Pinephone Hardware Keyboard

This website is written by the keyboard firmware author, and contains information useful for the users of the keyboard.

If you're new to the keyboard, you should probably read FAQ first.

Firmware features

Advanced uses of the keyboard

The firmware is specially designed with easy tinkering in mind. During development I've requested that access to the unused GPIO pins of the MCU is provided on user solderable pads on the top of the PCB, so that anyone can add HW extensions to the keyboard itself.

This allows you to add extra buttons or other controls to the keyboard and connect them to the MCU to be exposed over I2C to the phone itself. You can also directly connect any I2C based extension boards or sensors to the shared I2C bus, and access these directly from Pinpehone SoC.

It's hard to brick the MCU just by flashing it wrong. There are multiple progresively harder ways to recover from a bricked firmware. Easiest is just to hold some keyboard keys to switch to the factory firmware, and flash your user firmware again. The hardest one is to solder a USB cable to some pads on the PCB and flash the firmware over USB via the tools I've written.

All this makes modding the keyboard quite easy and pleasant.

Getting the firmware

The firmware I wrote is already pre-flashed on the keyboard comming from the factory. Unless you'll want to extend it, you should not need to do anything.

To use the keyboard all you need is some software that will run on the Pinephone side that will communicate with the keyboard. There are two options. You can use Samuel's kernel driver, or you can use the userspace daemon that is easier to experiment with and modify. This daemon is included in the project's repository.

The firmware repository is available at:


The firmware, its interface and the relevant tooling is documented in the code repository of the firmware project in various README files.


FAQ added
This page was created. :)

Related projects

Bugs and support

Please report bugs via email:


Project status: maintained by the original author.

You can join development of the firmware by sending questions, ideas, bugreports and patches to the above mailing address.

GIT repository is available at:

Firmware history

Hi, I'm Ondřej (aka megi, one of the Pinephone Linux kernel maintainers). I liked the idea of hardware keyboard for Pinephone, so when the first prototypes were made I asked for one to play with. The firmware that came with those prototypes was quite a mess. It seemed like it was taken from some other keyboard that included a touchpad, and in the end it didn't work due to completely different layout. The firmware was written for a proprietary Keil C compiler, so it was hard to build on Linux.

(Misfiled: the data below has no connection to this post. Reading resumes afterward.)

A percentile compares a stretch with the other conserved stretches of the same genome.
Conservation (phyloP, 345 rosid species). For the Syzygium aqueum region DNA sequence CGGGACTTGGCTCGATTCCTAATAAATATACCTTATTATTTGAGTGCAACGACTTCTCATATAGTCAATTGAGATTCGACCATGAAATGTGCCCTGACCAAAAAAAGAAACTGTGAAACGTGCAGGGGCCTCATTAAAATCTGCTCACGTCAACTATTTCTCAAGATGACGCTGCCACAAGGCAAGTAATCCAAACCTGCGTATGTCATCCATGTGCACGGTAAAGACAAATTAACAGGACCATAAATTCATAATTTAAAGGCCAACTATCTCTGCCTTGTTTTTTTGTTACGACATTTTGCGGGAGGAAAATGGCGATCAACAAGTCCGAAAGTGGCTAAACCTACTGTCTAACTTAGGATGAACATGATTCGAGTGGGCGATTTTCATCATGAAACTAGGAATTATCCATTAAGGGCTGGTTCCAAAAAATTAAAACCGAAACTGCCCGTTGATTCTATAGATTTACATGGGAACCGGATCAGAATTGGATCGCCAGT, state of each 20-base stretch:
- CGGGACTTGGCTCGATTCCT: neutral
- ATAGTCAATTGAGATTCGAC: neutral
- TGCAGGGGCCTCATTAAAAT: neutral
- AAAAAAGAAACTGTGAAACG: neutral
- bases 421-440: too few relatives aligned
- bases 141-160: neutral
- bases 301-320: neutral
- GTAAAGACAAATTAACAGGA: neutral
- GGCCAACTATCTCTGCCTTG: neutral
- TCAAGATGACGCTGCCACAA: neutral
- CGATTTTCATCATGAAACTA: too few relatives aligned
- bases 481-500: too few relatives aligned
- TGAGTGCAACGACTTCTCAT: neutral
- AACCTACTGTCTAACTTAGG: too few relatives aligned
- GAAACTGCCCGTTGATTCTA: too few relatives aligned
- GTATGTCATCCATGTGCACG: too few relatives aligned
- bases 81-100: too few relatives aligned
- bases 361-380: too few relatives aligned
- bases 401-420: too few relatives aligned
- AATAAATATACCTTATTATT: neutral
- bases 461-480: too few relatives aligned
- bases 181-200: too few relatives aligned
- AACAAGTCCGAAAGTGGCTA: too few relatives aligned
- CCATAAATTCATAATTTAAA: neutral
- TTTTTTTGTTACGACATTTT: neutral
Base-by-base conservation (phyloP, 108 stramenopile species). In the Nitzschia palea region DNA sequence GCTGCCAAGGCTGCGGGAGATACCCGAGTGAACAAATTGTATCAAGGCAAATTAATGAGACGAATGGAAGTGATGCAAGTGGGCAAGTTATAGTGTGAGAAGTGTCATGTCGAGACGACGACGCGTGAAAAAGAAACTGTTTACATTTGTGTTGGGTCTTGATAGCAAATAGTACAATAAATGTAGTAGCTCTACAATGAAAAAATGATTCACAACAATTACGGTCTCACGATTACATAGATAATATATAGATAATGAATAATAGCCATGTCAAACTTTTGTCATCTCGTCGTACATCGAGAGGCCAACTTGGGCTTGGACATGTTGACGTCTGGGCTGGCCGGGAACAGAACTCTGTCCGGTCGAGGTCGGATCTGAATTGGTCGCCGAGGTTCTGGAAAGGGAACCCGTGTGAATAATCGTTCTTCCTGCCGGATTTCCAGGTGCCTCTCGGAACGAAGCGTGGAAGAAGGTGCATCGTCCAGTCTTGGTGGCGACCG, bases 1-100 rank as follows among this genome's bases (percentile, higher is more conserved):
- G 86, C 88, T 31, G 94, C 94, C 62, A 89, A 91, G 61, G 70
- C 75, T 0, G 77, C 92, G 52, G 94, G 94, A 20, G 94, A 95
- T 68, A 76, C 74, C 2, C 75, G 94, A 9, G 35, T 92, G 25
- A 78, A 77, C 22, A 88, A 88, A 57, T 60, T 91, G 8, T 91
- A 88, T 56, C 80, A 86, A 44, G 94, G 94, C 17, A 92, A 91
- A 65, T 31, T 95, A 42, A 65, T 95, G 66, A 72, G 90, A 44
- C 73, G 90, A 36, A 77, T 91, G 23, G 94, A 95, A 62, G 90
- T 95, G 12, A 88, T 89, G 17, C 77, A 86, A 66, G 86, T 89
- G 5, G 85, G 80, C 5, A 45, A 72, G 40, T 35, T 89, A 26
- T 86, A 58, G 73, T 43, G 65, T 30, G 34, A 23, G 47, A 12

So I decided to write a new firmware from scratch, that could be built and flashed using free and opensource tools, and would be easier to tinker with. It shouldn't be all that hard, I thought. A few months later, it turned out I was kinda wrong about it. :)

Obscure Taiwanese MCU with no publicly available tooling, and lack of any information about flashing protocols and formats were big obstacles. In the end I figured all that out and created the firmware itself, reverse engineered all the protocols and file formats, learned a lot about an obscure MCU I'll never use again, created a flashing and debugging tooling for both the MCU's factory USB bootloader, and for my own custom I2C flashing protocol so that the firmware can be updated in the field directly from the Pinephone.

The whole blog series can be written (and was written :)) about dealing with various hardware quirks and issues with the charging controller's I2C interface, so that the charging can be monitored and controlled via software from the phone itself.

Samuel Holland also wrote a Linux kernel driver for the keyboard and helped with testing and understanding of the charging controller for the integrated battery.

Support the project

Pinephone keyboard firmware is free and opensource software released under GPLv3. It is an independent personal project.

You can contribute by writing code, helping improve documentation, spreading the word, and/or by donating money to the author.

Shortly before keyboard's release, Pine64 agreed to give me 2.5 USD per unit sold, which will hopefully help offset some of the development costs, depending on the keyboard's popularity.

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